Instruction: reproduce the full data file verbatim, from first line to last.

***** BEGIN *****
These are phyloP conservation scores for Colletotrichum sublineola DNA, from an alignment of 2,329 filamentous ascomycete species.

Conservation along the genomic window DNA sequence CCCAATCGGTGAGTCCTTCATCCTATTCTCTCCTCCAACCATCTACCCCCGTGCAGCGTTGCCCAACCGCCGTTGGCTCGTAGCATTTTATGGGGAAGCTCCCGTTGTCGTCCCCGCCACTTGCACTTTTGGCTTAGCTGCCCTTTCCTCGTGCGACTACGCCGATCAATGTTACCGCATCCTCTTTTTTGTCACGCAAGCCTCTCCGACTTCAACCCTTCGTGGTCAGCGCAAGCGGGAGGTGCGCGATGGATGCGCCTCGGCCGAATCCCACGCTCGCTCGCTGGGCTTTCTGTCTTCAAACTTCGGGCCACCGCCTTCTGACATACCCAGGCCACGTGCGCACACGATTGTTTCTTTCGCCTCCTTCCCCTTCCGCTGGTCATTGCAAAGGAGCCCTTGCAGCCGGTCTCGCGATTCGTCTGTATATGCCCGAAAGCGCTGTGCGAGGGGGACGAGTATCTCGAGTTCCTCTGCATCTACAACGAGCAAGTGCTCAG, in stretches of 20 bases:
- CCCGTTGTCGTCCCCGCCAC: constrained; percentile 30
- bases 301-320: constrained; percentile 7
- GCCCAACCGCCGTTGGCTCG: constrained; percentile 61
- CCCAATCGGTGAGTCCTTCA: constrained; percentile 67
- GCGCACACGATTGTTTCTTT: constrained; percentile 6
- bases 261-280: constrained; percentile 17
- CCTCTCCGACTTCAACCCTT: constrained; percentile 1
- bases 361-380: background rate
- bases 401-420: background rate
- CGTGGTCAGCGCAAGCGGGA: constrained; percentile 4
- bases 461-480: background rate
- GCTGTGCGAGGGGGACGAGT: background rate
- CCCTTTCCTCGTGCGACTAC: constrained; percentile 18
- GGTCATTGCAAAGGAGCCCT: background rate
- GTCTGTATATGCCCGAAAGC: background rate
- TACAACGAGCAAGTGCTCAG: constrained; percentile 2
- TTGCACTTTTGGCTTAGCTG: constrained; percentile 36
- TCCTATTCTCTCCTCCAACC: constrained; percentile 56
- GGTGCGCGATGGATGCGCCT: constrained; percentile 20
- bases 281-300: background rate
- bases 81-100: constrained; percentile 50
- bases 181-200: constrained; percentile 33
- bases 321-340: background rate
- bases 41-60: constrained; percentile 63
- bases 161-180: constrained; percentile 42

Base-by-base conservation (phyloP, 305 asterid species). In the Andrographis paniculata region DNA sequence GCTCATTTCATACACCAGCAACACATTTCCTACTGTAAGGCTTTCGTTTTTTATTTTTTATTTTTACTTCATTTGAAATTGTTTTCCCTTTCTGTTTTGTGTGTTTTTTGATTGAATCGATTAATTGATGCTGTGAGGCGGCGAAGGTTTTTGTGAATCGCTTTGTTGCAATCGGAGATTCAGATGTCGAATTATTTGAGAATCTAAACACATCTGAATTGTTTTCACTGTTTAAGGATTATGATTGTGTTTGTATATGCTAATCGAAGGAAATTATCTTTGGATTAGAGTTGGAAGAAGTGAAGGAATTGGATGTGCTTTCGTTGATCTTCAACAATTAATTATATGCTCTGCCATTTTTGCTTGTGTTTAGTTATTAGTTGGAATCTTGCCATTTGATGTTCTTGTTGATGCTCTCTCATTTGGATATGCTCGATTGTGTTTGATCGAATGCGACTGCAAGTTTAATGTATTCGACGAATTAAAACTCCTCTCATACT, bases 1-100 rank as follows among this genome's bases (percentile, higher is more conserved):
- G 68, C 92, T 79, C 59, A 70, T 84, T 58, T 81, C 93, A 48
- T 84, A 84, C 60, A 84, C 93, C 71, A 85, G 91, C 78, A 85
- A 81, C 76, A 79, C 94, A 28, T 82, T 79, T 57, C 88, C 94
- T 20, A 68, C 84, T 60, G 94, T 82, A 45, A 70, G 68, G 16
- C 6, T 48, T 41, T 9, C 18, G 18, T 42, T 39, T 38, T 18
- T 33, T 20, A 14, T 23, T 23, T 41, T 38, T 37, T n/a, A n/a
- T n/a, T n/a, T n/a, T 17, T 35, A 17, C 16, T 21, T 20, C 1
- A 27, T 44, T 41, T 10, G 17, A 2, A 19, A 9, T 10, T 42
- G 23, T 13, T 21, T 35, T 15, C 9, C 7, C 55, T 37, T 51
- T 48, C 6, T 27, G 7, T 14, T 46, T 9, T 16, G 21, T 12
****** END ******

These are phyloP conservation scores for Colletotrichum sublineola DNA, from an alignment of 2,329 filamentous ascomycete species.

Conservation along the genomic window DNA sequence CCCAATCGGTGAGTCCTTCATCCTATTCTCTCCTCCAACCATCTACCCCCGTGCAGCGTTGCCCAACCGCCGTTGGCTCGTAGCATTTTATGGGGAAGCTCCCGTTGTCGTCCCCGCCACTTGCACTTTTGGCTTAGCTGCCCTTTCCTCGTGCGACTACGCCGATCAATGTTACCGCATCCTCTTTTTTGTCACGCAAGCCTCTCCGACTTCAACCCTTCGTGGTCAGCGCAAGCGGGAGGTGCGCGATGGATGCGCCTCGGCCGAATCCCACGCTCGCTCGCTGGGCTTTCTGTCTTCAAACTTCGGGCCACCGCCTTCTGACATACCCAGGCCACGTGCGCACACGATTGTTTCTTTCGCCTCCTTCCCCTTCCGCTGGTCATTGCAAAGGAGCCCTTGCAGCCGGTCTCGCGATTCGTCTGTATATGCCCGAAAGCGCTGTGCGAGGGGGACGAGTATCTCGAGTTCCTCTGCATCTACAACGAGCAAGTGCTCAG, in stretches of 20 bases:
- CCCGTTGTCGTCCCCGCCAC: constrained; percentile 30
- bases 301-320: constrained; percentile 7
- GCCCAACCGCCGTTGGCTCG: constrained; percentile 61
- CCCAATCGGTGAGTCCTTCA: constrained; percentile 67
- GCGCACACGATTGTTTCTTT: constrained; percentile 6
- bases 261-280: constrained; percentile 17
- CCTCTCCGACTTCAACCCTT: constrained; percentile 1
- bases 361-380: background rate
- bases 401-420: background rate
- CGTGGTCAGCGCAAGCGGGA: constrained; percentile 4
- bases 461-480: background rate
- GCTGTGCGAGGGGGACGAGT: background rate
- CCCTTTCCTCGTGCGACTAC: constrained; percentile 18
- GGTCATTGCAAAGGAGCCCT: background rate
- GTCTGTATATGCCCGAAAGC: background rate
- TACAACGAGCAAGTGCTCAG: constrained; percentile 2
- TTGCACTTTTGGCTTAGCTG: constrained; percentile 36
- TCCTATTCTCTCCTCCAACC: constrained; percentile 56
- GGTGCGCGATGGATGCGCCT: constrained; percentile 20
- bases 281-300: background rate
- bases 81-100: constrained; percentile 50
- bases 181-200: constrained; percentile 33
- bases 321-340: background rate
- bases 41-60: constrained; percentile 63
- bases 161-180: constrained; percentile 42

Base-by-base conservation (phyloP, 305 asterid species). In the Andrographis paniculata region DNA sequence GCTCATTTCATACACCAGCAACACATTTCCTACTGTAAGGCTTTCGTTTTTTATTTTTTATTTTTACTTCATTTGAAATTGTTTTCCCTTTCTGTTTTGTGTGTTTTTTGATTGAATCGATTAATTGATGCTGTGAGGCGGCGAAGGTTTTTGTGAATCGCTTTGTTGCAATCGGAGATTCAGATGTCGAATTATTTGAGAATCTAAACACATCTGAATTGTTTTCACTGTTTAAGGATTATGATTGTGTTTGTATATGCTAATCGAAGGAAATTATCTTTGGATTAGAGTTGGAAGAAGTGAAGGAATTGGATGTGCTTTCGTTGATCTTCAACAATTAATTATATGCTCTGCCATTTTTGCTTGTGTTTAGTTATTAGTTGGAATCTTGCCATTTGATGTTCTTGTTGATGCTCTCTCATTTGGATATGCTCGATTGTGTTTGATCGAATGCGACTGCAAGTTTAATGTATTCGACGAATTAAAACTCCTCTCATACT, bases 1-100 rank as follows among this genome's bases (percentile, higher is more conserved):
- G 68, C 92, T 79, C 59, A 70, T 84, T 58, T 81, C 93, A 48
- T 84, A 84, C 60, A 84, C 93, C 71, A 85, G 91, C 78, A 85
- A 81, C 76, A 79, C 94, A 28, T 82, T 79, T 57, C 88, C 94
- T 20, A 68, C 84, T 60, G 94, T 82, A 45, A 70, G 68, G 16
- C 6, T 48, T 41, T 9, C 18, G 18, T 42, T 39, T 38, T 18
- T 33, T 20, A 14, T 23, T 23, T 41, T 38, T 37, T n/a, A n/a
- T n/a, T n/a, T n/a, T 17, T 35, A 17, C 16, T 21, T 20, C 1
- A 27, T 44, T 41, T 10, G 17, A 2, A 19, A 9, T 10, T 42
- G 23, T 13, T 21, T 35, T 15, C 9, C 7, C 55, T 37, T 51
- T 48, C 6, T 27, G 7, T 14, T 46, T 9, T 16, G 21, T 12